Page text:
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Biking for short trips equals significant health benefits

A new study conducted at the University of Wisconsin-Madison has discovered that there are significant health benefits to commuters who replace short car trips with biking. The study concluded that if Midwesterners ran half of their short distance errands by bike rather than car, 1100 deaths

GAO: When it comes to highways, all states now receive more funds than they contribute

A new report from the Government Accountability Office (GAO) confirms that between 2005 and 2009, every state received more Federal-Aid Highway Program dollars than it contributed through the gas tax and other fees. This is a change from the past when the country could be divided into “donor”

Rahm Emanuel orders Chicago employees to use public transit

In an effort to crack down on the city’s generous travel reimbursement policy, Chicago Mayor Rahm Emanuel introduced a measure that forces city employees to use public transit for work-related travel. Under the new program, employees who need to travel for meetings or assignments must use

Britain to raise motorway speed limit to 80mph

Britain plans to raise the speed limit on the country’s motorway system from 70mph to 80mph. The government expects the move to increase economic efficiency and commuter satisfaction through the reduction of journey times. Studies have shown that up to 49% of all drivers routinely break the

“30/10″ Plan: The right track for transportation

According to Charles Chieppo of the Harvard Kennedy School, Los Angeles County appears eager to learn from mistakes made in transportation funding over the last twenty years — such as the Boston “Big Dig” highway project that has amassed $8.6 billion in debt and a $4.5 billion maintenance

Long distances and a lack of sidewalks don’t explain the small number of kids walking to school

While the federal Safe Routes to School program has spent hundreds of millions of dollars in communities throughout the U.S. on sidewalks, crossings, and education to improve safety and increase the number of children walking and bicycling to school, the program appears to be solving only part of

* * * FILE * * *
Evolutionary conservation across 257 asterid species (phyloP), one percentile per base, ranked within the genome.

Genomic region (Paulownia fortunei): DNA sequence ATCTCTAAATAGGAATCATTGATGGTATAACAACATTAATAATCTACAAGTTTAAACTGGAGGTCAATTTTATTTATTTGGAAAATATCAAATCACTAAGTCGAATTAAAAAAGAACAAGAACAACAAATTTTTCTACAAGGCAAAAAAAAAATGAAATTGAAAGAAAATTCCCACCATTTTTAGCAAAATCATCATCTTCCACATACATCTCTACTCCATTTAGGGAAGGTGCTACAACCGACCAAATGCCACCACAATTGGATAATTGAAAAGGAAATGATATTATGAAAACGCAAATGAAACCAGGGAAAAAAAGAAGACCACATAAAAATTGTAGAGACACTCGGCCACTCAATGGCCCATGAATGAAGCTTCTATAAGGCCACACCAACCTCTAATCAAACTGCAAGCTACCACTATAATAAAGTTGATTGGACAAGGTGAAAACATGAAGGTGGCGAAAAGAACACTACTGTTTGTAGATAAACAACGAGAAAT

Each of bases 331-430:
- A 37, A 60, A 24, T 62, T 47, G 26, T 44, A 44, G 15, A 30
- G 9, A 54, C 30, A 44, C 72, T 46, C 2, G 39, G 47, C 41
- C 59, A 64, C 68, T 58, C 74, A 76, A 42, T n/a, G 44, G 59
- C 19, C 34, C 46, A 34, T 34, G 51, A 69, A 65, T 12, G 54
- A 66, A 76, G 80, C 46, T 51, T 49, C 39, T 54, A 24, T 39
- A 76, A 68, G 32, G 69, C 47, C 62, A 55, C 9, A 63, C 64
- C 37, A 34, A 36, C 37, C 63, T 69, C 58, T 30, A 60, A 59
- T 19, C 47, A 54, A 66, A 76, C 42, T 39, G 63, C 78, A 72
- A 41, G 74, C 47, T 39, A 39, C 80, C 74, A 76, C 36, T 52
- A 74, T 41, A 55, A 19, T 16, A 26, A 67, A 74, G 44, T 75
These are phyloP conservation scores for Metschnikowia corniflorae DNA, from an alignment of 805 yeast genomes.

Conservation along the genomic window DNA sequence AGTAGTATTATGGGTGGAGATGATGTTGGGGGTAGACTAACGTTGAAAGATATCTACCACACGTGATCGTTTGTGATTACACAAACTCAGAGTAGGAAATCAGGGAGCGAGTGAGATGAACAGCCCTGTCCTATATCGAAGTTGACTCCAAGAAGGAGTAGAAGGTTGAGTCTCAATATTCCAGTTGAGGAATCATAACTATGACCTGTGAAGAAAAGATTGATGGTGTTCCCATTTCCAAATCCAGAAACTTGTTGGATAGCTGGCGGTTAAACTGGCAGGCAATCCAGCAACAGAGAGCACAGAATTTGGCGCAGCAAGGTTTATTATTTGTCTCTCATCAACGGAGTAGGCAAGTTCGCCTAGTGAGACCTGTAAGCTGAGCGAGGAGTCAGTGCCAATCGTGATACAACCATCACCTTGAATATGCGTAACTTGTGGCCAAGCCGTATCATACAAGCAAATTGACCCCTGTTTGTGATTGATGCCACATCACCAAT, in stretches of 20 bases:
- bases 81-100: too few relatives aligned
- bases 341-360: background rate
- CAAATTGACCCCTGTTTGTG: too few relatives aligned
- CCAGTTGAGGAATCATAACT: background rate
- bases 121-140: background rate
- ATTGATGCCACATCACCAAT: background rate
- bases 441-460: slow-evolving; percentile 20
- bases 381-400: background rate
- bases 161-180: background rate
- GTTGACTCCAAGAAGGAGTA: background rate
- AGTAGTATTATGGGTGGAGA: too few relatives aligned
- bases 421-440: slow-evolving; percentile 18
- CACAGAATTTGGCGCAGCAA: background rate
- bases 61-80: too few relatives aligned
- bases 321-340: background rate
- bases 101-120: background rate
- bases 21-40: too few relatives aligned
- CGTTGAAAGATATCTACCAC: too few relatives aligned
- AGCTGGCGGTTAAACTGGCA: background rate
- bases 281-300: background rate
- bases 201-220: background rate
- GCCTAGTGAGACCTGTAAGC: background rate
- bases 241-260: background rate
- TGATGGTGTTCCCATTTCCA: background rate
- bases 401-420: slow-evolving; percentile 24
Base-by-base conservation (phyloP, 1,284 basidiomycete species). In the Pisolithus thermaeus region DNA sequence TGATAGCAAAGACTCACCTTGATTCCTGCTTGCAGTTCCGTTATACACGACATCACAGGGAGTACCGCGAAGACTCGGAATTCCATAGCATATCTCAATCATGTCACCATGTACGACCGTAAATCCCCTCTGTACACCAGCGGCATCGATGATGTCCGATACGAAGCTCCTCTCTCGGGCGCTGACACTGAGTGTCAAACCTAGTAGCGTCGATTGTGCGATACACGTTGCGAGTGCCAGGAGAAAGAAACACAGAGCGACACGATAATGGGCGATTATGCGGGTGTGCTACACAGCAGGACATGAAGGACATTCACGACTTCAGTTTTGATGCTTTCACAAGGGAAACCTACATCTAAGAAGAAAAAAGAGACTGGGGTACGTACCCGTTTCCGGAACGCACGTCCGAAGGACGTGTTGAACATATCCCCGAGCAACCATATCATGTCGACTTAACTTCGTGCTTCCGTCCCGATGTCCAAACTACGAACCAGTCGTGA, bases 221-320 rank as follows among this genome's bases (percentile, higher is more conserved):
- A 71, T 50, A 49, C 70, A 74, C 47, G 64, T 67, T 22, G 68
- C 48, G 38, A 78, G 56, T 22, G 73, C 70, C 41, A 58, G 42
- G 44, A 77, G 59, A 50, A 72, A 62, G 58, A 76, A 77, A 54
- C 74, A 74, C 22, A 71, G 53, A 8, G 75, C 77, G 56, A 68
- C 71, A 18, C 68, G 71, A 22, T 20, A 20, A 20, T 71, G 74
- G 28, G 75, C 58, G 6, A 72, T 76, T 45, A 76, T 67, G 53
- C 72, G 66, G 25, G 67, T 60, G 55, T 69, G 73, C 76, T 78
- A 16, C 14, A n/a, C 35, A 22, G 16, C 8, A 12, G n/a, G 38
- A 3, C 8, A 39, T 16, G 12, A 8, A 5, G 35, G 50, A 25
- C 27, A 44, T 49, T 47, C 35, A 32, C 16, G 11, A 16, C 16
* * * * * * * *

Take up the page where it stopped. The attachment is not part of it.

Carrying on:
Neither roads nor public transit will help?

In the October 2011 issue of the American Economic Review, authors Gilles Duranton and Matthew A. Turner review traffic data from the years 1983 to 2003. Their article, “The Fundamental Law of Road Congestion: Evidence from US Cities,” finds that, for the time period reviewed, congestion

Golden ring or vicious circle?

The Washington Beltway had a short life before filling up, as noted in the Washington Post: “But within two months, the Beltway had nearly exceeded the daily number of vehicles that planners had projected for years in the future. Cheers turned to grumbles, then to anger. In late 1965, the

Can congestion create kilowatts? Good vibrations from California

California Assemblyman Mike Gatto recently introduced a bill that would require the California Energy Commission to explore the possibility of generating electricity from the rumble of traffic on highways in the state. Piezoelectric technology, which converts vibrations into energy, is currently

IBM Global Commuter Pain Survey: Congestion down, complaints up

The fourth annual “Global Commuter Pain” survey report released by IBM has revealed that although global traffic congestion is lower in 2011, driver complaints have increased in the same time period. Mexico City was rated the “most painful” city for commuters while Montreal, London and

FHWA planning and environment linkages training webinar

The Planning and Environment Linkages (PEL) Program, a joint effort of FHWA’s Office of Planning and Office of Project Development and Environmental Review, is offering a training webcast titled “PEL 101: The Tools for Adopting and Implementing a PEL Approach,” at 2:00pm (Eastern) on

Reinventing the urban interstate

TCRP has released a report entitled Reinventing the Urban Interstate: A New Paradigm for Multimodal Corridors. The authors present a new design framework in which multimodal corridors can take one of three forms: Transit oriented multimodal corridors – designed to give transit a performance

Funding infrastructure repairs: Pennsylvania considers its options

Budget constraints and a bleak economic forecast are forcing Governor Tom Corbett of Pennsylvania to consider new ways to fund improvements to the state’s transportation infrastructure. The Governor’s advisory commission estimates that $2.7 billion is needed to bring the system to a state of

As gas tax yields less revenue, renewed focus is placed on a mileage tax

Higher fuel efficiency standards and a weak economy have made the motor-fuel tax—the principal fundraiser for road costs in the US for 80 years—increasingly less viable. As better mileage becomes the norm in the American car industry, consumers will use less fuel, thus decreasing government

Alaska “bridge to nowhere,” still on the table

Despite the hammering that it took in the 2008 election campaigns, the “bridge to nowhere” is still on the table, according to a recent Washington Post article. The bridge would connect Anchorage to a nearby peninsula, with a price tag estimated at $4 billion by one financial analyst, and a